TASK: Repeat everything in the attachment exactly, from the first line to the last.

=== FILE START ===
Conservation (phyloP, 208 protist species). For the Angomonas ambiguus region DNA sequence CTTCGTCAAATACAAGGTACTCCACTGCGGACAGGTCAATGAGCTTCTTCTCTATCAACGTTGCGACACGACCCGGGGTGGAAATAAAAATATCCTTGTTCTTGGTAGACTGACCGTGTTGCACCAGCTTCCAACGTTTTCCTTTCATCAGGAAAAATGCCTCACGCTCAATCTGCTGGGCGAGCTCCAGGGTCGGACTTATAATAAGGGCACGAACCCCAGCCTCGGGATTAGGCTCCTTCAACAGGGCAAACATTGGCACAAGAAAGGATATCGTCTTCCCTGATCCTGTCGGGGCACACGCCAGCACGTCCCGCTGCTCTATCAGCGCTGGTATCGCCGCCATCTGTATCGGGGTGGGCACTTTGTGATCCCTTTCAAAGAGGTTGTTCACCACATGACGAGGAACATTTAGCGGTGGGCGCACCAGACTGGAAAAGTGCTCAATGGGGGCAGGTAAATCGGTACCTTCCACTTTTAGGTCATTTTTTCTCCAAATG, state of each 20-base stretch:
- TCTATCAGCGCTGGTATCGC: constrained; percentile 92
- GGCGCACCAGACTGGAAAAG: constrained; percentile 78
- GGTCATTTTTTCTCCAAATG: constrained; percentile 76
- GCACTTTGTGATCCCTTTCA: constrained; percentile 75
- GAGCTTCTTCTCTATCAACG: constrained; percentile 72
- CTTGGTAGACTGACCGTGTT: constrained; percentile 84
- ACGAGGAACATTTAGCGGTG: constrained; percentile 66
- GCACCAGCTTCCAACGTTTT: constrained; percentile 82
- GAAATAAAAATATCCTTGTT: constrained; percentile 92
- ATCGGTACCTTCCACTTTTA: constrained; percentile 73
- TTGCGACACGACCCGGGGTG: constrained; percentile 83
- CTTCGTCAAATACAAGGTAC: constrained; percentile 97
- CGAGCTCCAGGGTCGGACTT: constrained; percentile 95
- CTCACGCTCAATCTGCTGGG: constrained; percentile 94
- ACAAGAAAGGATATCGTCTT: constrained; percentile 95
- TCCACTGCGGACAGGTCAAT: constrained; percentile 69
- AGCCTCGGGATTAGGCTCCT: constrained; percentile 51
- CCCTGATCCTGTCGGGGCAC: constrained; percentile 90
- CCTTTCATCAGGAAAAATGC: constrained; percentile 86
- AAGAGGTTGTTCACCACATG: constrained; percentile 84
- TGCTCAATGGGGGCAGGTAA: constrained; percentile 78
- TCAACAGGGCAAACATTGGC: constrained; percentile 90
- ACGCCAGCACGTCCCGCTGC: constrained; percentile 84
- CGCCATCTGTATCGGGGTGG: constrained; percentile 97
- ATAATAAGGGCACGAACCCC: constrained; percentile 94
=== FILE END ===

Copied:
Conservation (phyloP, 208 protist species). For the Angomonas ambiguus region DNA sequence CTTCGTCAAATACAAGGTACTCCACTGCGGACAGGTCAATGAGCTTCTTCTCTATCAACGTTGCGACACGACCCGGGGTGGAAATAAAAATATCCTTGTTCTTGGTAGACTGACCGTGTTGCACCAGCTTCCAACGTTTTCCTTTCATCAGGAAAAATGCCTCACGCTCAATCTGCTGGGCGAGCTCCAGGGTCGGACTTATAATAAGGGCACGAACCCCAGCCTCGGGATTAGGCTCCTTCAACAGGGCAAACATTGGCACAAGAAAGGATATCGTCTTCCCTGATCCTGTCGGGGCACACGCCAGCACGTCCCGCTGCTCTATCAGCGCTGGTATCGCCGCCATCTGTATCGGGGTGGGCACTTTGTGATCCCTTTCAAAGAGGTTGTTCACCACATGACGAGGAACATTTAGCGGTGGGCGCACCAGACTGGAAAAGTGCTCAATGGGGGCAGGTAAATCGGTACCTTCCACTTTTAGGTCATTTTTTCTCCAAATG, state of each 20-base stretch:
- TCTATCAGCGCTGGTATCGC: constrained; percentile 92
- GGCGCACCAGACTGGAAAAG: constrained; percentile 78
- GGTCATTTTTTCTCCAAATG: constrained; percentile 76
- GCACTTTGTGATCCCTTTCA: constrained; percentile 75
- GAGCTTCTTCTCTATCAACG: constrained; percentile 72
- CTTGGTAGACTGACCGTGTT: constrained; percentile 84
- ACGAGGAACATTTAGCGGTG: constrained; percentile 66
- GCACCAGCTTCCAACGTTTT: constrained; percentile 82
- GAAATAAAAATATCCTTGTT: constrained; percentile 92
- ATCGGTACCTTCCACTTTTA: constrained; percentile 73
- TTGCGACACGACCCGGGGTG: constrained; percentile 83
- CTTCGTCAAATACAAGGTAC: constrained; percentile 97
- CGAGCTCCAGGGTCGGACTT: constrained; percentile 95
- CTCACGCTCAATCTGCTGGG: constrained; percentile 94
- ACAAGAAAGGATATCGTCTT: constrained; percentile 95
- TCCACTGCGGACAGGTCAAT: constrained; percentile 69
- AGCCTCGGGATTAGGCTCCT: constrained; percentile 51
- CCCTGATCCTGTCGGGGCAC: constrained; percentile 90
- CCTTTCATCAGGAAAAATGC: constrained; percentile 86
- AAGAGGTTGTTCACCACATG: constrained; percentile 84
- TGCTCAATGGGGGCAGGTAA: constrained; percentile 78
- TCAACAGGGCAAACATTGGC: constrained; percentile 90
- ACGCCAGCACGTCCCGCTGC: constrained; percentile 84
- CGCCATCTGTATCGGGGTGG: constrained; percentile 97
- ATAATAAGGGCACGAACCCC: constrained; percentile 94